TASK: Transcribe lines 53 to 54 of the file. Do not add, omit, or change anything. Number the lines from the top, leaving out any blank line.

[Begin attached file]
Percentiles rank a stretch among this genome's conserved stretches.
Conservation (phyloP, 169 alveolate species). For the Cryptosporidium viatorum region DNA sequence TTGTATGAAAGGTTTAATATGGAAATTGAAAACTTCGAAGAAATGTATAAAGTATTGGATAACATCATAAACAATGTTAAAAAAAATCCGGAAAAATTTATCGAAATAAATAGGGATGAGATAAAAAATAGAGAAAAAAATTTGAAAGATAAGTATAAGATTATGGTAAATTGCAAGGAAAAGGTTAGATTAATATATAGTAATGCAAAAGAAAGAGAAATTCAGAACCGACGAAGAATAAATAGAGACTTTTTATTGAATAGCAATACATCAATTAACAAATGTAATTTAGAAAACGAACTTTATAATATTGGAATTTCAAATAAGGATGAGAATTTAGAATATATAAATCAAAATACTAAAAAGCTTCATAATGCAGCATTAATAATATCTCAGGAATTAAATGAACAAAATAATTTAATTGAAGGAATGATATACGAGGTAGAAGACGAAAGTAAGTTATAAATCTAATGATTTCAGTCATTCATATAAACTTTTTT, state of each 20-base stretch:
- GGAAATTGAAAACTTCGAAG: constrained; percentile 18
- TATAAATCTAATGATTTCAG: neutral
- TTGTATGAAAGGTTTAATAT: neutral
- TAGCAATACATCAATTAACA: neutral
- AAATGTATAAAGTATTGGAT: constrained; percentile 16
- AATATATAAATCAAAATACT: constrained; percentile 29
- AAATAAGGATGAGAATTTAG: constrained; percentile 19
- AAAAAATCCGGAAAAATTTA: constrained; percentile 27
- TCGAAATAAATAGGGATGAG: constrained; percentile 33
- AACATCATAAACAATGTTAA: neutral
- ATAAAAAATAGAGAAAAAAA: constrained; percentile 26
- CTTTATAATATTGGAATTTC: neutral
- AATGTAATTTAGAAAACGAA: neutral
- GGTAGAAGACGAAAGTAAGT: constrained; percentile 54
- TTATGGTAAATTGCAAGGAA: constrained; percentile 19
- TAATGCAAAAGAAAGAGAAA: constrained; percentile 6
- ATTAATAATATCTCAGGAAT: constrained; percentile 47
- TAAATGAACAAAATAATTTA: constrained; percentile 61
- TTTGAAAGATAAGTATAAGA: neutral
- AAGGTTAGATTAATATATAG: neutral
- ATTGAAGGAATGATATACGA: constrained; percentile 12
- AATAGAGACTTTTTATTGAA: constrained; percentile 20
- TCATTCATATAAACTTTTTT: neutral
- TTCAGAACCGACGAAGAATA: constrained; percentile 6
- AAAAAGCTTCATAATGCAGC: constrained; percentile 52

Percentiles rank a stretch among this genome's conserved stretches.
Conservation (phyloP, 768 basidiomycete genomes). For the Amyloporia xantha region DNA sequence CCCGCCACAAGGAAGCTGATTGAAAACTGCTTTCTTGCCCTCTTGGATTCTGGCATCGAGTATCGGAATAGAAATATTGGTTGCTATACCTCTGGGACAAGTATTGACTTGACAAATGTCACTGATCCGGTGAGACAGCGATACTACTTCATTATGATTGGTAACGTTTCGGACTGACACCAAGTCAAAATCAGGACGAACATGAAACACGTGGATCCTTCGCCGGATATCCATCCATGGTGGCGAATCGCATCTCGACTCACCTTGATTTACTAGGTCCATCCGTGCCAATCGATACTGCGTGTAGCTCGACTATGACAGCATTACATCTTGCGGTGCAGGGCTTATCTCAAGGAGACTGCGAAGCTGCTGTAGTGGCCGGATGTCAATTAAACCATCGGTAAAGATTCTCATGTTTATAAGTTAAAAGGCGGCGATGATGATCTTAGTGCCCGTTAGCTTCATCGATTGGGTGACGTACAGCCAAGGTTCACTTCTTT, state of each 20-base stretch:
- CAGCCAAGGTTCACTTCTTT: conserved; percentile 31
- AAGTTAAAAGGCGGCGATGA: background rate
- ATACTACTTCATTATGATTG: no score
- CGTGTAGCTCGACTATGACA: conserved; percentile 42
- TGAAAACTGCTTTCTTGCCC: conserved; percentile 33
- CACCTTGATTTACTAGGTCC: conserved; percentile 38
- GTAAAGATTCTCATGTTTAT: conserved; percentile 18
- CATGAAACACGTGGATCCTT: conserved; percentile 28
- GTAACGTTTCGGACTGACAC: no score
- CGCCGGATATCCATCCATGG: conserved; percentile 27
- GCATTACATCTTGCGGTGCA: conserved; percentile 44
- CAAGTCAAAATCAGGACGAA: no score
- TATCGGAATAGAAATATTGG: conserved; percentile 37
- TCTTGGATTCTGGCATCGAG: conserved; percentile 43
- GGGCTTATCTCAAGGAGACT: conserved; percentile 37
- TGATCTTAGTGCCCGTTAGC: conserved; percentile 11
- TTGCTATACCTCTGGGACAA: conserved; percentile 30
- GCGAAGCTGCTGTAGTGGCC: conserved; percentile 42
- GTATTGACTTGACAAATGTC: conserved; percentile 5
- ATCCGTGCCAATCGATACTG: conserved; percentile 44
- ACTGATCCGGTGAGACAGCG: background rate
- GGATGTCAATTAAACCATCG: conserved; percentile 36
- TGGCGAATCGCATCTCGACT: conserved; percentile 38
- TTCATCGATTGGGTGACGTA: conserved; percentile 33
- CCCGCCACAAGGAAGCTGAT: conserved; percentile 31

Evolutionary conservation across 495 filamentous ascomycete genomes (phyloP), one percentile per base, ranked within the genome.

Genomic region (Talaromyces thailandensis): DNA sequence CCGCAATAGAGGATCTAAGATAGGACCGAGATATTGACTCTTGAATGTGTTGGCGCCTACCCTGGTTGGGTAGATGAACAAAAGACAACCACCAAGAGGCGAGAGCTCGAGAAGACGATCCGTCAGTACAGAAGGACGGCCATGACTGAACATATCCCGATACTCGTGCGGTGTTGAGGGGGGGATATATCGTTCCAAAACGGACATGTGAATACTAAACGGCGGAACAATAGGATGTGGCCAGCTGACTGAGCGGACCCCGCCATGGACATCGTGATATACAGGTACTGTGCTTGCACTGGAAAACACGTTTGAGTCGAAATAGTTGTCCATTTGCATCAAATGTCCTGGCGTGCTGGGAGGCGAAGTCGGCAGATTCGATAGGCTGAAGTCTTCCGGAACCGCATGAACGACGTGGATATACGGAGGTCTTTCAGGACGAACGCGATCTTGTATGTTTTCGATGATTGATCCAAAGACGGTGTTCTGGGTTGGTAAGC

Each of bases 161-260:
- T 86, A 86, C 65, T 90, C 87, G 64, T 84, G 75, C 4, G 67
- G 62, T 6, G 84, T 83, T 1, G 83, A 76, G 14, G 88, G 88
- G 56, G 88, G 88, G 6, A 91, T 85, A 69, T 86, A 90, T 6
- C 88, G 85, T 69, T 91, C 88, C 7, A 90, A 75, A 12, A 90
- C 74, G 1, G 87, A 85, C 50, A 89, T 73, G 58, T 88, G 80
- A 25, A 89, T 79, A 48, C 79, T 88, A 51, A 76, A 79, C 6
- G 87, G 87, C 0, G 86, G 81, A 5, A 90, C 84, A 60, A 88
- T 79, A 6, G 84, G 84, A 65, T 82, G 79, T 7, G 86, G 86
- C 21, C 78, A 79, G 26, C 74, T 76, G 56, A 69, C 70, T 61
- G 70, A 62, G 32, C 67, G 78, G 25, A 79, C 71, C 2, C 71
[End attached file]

- TTCATCGATTGGGTGACGTA: conserved; percentile 33
- CCCGCCACAAGGAAGCTGAT: conserved; percentile 31